We found that legal status has important implications for where patients are eligible to receive free or low-cost care. Participants explained that general healthcare entitlements differed between refugees, undocumented migrants and documented migrants who had registered in the Thai migrant health insurance scheme. For example, migrants with health insurance can access TB treatment at the Thai government hospitals. In contrast, migrants without this insurance have to pay directly for treatment at the government hospitals or can access treatment free of charge where a third party donor funds their treatment.
It depends on whether you hold any legal document or not. If you have no legal document and no health insurance then you'll have to pay but those who have it don't need to pay. (Zaw Myine, female non patient, migrant)
A TB village run by SMRU provides free TB, TB/HIV and MDR-TB treatment to migrants regardless of legal status. SMRU also treats refugees who have MDR-TB.
Participants identified legal status as an overarching barrier for migrants from Myanmar who need to travel to access TB treatment in Thailand. Migrants without proper documents are in Thailand illegally and were concerned about their security while travelling to get treatment. Undocumented migrants are more susceptible to police extortion. On the other hand, having the correct documentation permits migrants to travel freely without concern for their personal safety. Documentation ranges from having a day pass to travel in Thailand to having a passport and work permit.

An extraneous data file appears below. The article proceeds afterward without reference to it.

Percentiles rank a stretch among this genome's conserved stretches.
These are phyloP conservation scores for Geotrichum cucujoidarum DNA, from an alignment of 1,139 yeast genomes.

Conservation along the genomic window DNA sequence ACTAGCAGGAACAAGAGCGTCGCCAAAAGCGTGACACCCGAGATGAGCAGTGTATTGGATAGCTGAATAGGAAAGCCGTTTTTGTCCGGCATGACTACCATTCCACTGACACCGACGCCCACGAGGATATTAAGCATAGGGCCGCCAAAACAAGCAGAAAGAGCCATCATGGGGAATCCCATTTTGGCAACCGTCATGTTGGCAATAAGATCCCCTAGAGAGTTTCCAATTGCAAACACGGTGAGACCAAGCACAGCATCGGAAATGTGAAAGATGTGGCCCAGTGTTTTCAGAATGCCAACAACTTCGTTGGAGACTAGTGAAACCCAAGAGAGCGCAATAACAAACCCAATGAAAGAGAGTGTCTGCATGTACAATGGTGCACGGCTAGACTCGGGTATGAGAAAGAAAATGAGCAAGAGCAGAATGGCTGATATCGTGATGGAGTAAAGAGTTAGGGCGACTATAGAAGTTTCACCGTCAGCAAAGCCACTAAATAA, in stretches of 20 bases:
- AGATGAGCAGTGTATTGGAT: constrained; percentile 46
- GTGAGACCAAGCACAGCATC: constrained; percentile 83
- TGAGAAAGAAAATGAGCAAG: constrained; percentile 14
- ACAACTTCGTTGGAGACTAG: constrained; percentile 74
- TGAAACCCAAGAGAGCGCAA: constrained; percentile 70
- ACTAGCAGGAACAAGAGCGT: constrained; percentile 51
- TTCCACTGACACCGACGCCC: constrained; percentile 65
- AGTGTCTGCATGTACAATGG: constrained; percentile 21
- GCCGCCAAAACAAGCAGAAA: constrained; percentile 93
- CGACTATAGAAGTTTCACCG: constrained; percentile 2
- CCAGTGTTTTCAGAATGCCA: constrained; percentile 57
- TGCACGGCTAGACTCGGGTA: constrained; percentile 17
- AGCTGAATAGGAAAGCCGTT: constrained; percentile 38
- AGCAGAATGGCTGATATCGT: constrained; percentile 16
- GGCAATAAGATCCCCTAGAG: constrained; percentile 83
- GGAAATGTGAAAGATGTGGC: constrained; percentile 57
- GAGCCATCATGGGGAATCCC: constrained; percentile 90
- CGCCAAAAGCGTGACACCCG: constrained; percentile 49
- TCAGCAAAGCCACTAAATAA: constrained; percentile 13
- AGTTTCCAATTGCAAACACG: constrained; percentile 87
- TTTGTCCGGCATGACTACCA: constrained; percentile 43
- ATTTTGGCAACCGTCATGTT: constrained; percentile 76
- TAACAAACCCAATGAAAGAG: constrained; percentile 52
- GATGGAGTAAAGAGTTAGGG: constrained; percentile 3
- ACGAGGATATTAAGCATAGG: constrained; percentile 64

We have a lot of problems. We have to be afraid of the police. If they catch us then we have to pay them, sometimes more than a thousand baht [USD28] and if you can't pay then they will put you in prison and then deport you. (Khin Tun, male TB patient, migrant)